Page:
The Bottom Line: A hilarious, wildly imaginative sci-fi caper that never lets up until the very last page.
It’s the year 2050 in Dennis Meredith’s The Cerulean’s Secret, and the wonders of genomic technology have produced some truly incredible – and frightening – new specimens. Unicorns, dragons and Big Nasties – 300-pound animal assassins – to name just a few. Such exotic creatures come at a high price.
And then there’s the Cerulean Cat, an animal with iridescent blue fur estimated to be worth billions. After the cat is stolen, the thief and cat catch a ride with New York cab driver Timothy Boatright. The finger of suspicion soon lands squarely on him, and after a dizzying succession of events, Timothy realizes the cat’s genes may hold a transformative secret that he must unlock.
For help, he turns to cat lover-turned spy Callie Lawrence, and her pleasantly fragrant daughter, Lulu. The mother/daughter combo is a hilarious pair who are are always engaged in tenacious conversation. At times, Timothy feels like a third wheel behind his friends, but his painful longing for Lulu’s affection also makes him lovable. Their banter – and Lulu’s preference for contemporary items like paper books – injects a healthy dose of humanity into a story filled with a steady parade of holograms and futuristic fauna.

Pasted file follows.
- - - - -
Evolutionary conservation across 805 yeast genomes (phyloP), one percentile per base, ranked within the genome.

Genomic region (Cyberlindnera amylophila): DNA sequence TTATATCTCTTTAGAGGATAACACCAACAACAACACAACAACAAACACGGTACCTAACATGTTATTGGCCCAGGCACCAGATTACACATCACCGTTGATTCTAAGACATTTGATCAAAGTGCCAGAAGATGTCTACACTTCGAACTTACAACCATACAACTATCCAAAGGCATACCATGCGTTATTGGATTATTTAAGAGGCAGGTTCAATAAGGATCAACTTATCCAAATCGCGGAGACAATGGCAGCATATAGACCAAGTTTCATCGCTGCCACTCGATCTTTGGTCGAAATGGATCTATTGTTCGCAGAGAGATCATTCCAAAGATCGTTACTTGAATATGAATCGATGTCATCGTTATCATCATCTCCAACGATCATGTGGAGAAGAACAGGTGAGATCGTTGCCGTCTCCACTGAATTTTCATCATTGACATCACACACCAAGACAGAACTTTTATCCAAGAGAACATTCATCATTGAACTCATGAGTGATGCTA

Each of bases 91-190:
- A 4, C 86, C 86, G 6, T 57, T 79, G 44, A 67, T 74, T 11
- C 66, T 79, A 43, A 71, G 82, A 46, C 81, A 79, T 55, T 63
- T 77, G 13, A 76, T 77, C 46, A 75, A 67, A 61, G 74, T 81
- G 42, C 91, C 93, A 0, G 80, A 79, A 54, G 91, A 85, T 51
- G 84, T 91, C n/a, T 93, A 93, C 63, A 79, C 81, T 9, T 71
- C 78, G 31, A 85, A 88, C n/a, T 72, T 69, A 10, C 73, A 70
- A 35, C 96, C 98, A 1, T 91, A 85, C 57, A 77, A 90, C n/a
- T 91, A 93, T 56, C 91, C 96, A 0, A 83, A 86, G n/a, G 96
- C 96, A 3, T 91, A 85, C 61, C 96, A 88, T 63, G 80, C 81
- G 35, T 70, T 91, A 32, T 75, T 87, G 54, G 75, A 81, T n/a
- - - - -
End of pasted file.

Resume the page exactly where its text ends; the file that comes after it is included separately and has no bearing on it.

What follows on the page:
Tonally, The Cerulean’s Secret is a distant cousin to The Hitchhiker’s Guide to the Galaxy, and that serves this wild adventure well. It’s that easy humor, as well as solid pacing, that makes the book so enjoyable.